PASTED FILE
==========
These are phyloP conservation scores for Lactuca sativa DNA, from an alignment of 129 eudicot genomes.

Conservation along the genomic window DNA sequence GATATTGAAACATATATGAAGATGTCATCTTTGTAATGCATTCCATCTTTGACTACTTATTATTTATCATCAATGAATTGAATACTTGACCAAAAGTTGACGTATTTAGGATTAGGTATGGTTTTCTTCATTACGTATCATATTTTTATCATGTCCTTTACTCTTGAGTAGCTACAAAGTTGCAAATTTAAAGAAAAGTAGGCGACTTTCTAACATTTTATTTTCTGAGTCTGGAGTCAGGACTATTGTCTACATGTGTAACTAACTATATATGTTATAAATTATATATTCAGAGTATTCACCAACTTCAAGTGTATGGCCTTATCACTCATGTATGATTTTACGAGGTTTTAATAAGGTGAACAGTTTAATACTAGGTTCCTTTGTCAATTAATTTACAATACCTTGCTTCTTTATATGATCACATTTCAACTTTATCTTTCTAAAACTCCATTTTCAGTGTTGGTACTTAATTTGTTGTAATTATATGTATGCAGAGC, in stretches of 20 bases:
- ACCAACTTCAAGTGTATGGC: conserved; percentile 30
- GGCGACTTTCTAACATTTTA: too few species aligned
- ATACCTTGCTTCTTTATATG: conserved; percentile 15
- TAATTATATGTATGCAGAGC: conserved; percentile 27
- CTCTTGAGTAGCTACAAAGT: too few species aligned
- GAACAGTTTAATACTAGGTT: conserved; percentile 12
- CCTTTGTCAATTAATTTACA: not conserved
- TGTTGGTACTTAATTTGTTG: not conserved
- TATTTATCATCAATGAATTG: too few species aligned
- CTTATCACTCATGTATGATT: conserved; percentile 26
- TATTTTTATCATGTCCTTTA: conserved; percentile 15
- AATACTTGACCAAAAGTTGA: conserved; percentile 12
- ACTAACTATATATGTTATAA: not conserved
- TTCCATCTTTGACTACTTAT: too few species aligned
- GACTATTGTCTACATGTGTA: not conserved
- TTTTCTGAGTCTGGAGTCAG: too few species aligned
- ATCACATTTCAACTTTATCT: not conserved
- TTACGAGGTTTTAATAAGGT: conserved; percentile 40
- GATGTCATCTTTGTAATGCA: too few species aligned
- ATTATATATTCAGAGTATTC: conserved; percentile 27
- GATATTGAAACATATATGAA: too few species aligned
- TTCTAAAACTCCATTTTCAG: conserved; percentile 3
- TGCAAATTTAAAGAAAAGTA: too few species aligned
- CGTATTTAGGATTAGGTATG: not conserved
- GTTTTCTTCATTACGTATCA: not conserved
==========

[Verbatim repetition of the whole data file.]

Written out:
These are phyloP conservation scores for Lactuca sativa DNA, from an alignment of 129 eudicot genomes.

Conservation along the genomic window DNA sequence GATATTGAAACATATATGAAGATGTCATCTTTGTAATGCATTCCATCTTTGACTACTTATTATTTATCATCAATGAATTGAATACTTGACCAAAAGTTGACGTATTTAGGATTAGGTATGGTTTTCTTCATTACGTATCATATTTTTATCATGTCCTTTACTCTTGAGTAGCTACAAAGTTGCAAATTTAAAGAAAAGTAGGCGACTTTCTAACATTTTATTTTCTGAGTCTGGAGTCAGGACTATTGTCTACATGTGTAACTAACTATATATGTTATAAATTATATATTCAGAGTATTCACCAACTTCAAGTGTATGGCCTTATCACTCATGTATGATTTTACGAGGTTTTAATAAGGTGAACAGTTTAATACTAGGTTCCTTTGTCAATTAATTTACAATACCTTGCTTCTTTATATGATCACATTTCAACTTTATCTTTCTAAAACTCCATTTTCAGTGTTGGTACTTAATTTGTTGTAATTATATGTATGCAGAGC, in stretches of 20 bases:
- ACCAACTTCAAGTGTATGGC: conserved; percentile 30
- GGCGACTTTCTAACATTTTA: too few species aligned
- ATACCTTGCTTCTTTATATG: conserved; percentile 15
- TAATTATATGTATGCAGAGC: conserved; percentile 27
- CTCTTGAGTAGCTACAAAGT: too few species aligned
- GAACAGTTTAATACTAGGTT: conserved; percentile 12
- CCTTTGTCAATTAATTTACA: not conserved
- TGTTGGTACTTAATTTGTTG: not conserved
- TATTTATCATCAATGAATTG: too few species aligned
- CTTATCACTCATGTATGATT: conserved; percentile 26
- TATTTTTATCATGTCCTTTA: conserved; percentile 15
- AATACTTGACCAAAAGTTGA: conserved; percentile 12
- ACTAACTATATATGTTATAA: not conserved
- TTCCATCTTTGACTACTTAT: too few species aligned
- GACTATTGTCTACATGTGTA: not conserved
- TTTTCTGAGTCTGGAGTCAG: too few species aligned
- ATCACATTTCAACTTTATCT: not conserved
- TTACGAGGTTTTAATAAGGT: conserved; percentile 40
- GATGTCATCTTTGTAATGCA: too few species aligned
- ATTATATATTCAGAGTATTC: conserved; percentile 27
- GATATTGAAACATATATGAA: too few species aligned
- TTCTAAAACTCCATTTTCAG: conserved; percentile 3
- TGCAAATTTAAAGAAAAGTA: too few species aligned
- CGTATTTAGGATTAGGTATG: not conserved
- GTTTTCTTCATTACGTATCA: not conserved